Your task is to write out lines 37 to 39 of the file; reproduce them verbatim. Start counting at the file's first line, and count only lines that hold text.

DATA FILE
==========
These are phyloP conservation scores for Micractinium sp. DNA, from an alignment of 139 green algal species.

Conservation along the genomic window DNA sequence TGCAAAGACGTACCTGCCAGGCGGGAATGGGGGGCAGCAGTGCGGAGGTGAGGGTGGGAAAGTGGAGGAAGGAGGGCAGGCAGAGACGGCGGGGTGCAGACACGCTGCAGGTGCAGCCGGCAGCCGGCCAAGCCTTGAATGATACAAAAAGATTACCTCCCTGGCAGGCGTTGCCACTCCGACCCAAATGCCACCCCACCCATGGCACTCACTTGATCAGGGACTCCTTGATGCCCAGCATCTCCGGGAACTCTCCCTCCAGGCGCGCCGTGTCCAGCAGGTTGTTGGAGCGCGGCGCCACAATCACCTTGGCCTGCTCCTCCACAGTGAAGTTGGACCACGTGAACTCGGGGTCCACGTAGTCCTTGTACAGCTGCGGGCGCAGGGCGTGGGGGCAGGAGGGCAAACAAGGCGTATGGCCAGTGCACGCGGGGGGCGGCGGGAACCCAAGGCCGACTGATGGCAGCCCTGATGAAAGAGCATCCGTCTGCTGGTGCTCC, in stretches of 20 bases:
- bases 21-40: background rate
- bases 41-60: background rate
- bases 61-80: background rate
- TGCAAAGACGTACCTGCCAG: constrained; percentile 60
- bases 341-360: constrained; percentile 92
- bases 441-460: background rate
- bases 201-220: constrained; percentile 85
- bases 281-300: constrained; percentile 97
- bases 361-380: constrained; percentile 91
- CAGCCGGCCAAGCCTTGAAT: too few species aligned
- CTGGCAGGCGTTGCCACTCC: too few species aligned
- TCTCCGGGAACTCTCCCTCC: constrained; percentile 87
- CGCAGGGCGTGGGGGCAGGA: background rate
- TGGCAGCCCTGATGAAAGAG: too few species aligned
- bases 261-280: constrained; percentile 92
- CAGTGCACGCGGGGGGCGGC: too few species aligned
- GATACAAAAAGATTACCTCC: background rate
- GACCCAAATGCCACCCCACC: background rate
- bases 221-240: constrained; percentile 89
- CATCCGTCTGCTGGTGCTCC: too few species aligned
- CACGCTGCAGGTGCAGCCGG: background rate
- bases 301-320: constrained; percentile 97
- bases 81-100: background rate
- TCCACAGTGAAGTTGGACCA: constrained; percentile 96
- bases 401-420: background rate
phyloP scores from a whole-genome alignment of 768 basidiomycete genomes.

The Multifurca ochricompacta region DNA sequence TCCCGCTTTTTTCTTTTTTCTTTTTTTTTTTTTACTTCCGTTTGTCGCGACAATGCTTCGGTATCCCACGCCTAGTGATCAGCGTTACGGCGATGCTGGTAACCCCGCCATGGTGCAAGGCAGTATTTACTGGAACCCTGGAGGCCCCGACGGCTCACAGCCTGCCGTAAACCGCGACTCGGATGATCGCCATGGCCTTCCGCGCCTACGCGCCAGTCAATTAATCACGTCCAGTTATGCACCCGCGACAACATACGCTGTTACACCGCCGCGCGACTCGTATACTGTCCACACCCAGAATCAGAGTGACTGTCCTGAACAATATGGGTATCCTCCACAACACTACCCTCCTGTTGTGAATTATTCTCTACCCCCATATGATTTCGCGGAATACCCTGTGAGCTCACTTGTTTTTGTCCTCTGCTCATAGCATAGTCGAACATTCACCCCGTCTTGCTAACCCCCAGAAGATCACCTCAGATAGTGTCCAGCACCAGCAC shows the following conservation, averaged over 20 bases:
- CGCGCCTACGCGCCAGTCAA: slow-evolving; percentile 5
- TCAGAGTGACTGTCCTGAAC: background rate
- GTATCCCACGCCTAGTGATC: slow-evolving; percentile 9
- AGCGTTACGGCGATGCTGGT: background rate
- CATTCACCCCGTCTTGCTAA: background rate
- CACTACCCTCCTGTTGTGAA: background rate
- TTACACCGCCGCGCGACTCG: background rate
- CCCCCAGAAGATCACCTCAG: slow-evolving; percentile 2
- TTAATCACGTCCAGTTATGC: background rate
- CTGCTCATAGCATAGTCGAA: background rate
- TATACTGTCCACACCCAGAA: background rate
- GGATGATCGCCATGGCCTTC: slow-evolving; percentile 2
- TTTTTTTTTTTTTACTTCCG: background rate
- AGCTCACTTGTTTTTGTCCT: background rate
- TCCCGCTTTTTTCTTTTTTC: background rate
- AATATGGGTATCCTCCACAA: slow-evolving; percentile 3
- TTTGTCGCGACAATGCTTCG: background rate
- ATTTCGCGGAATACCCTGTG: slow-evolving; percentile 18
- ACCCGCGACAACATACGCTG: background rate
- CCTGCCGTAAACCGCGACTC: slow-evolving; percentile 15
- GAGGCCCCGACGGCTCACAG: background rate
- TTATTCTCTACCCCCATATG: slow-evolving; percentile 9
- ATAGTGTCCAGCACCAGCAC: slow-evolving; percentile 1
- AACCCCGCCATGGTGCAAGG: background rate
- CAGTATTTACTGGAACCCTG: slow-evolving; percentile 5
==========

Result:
- CCCCCAGAAGATCACCTCAG: slow-evolving; percentile 2
- TTAATCACGTCCAGTTATGC: background rate
- CTGCTCATAGCATAGTCGAA: background rate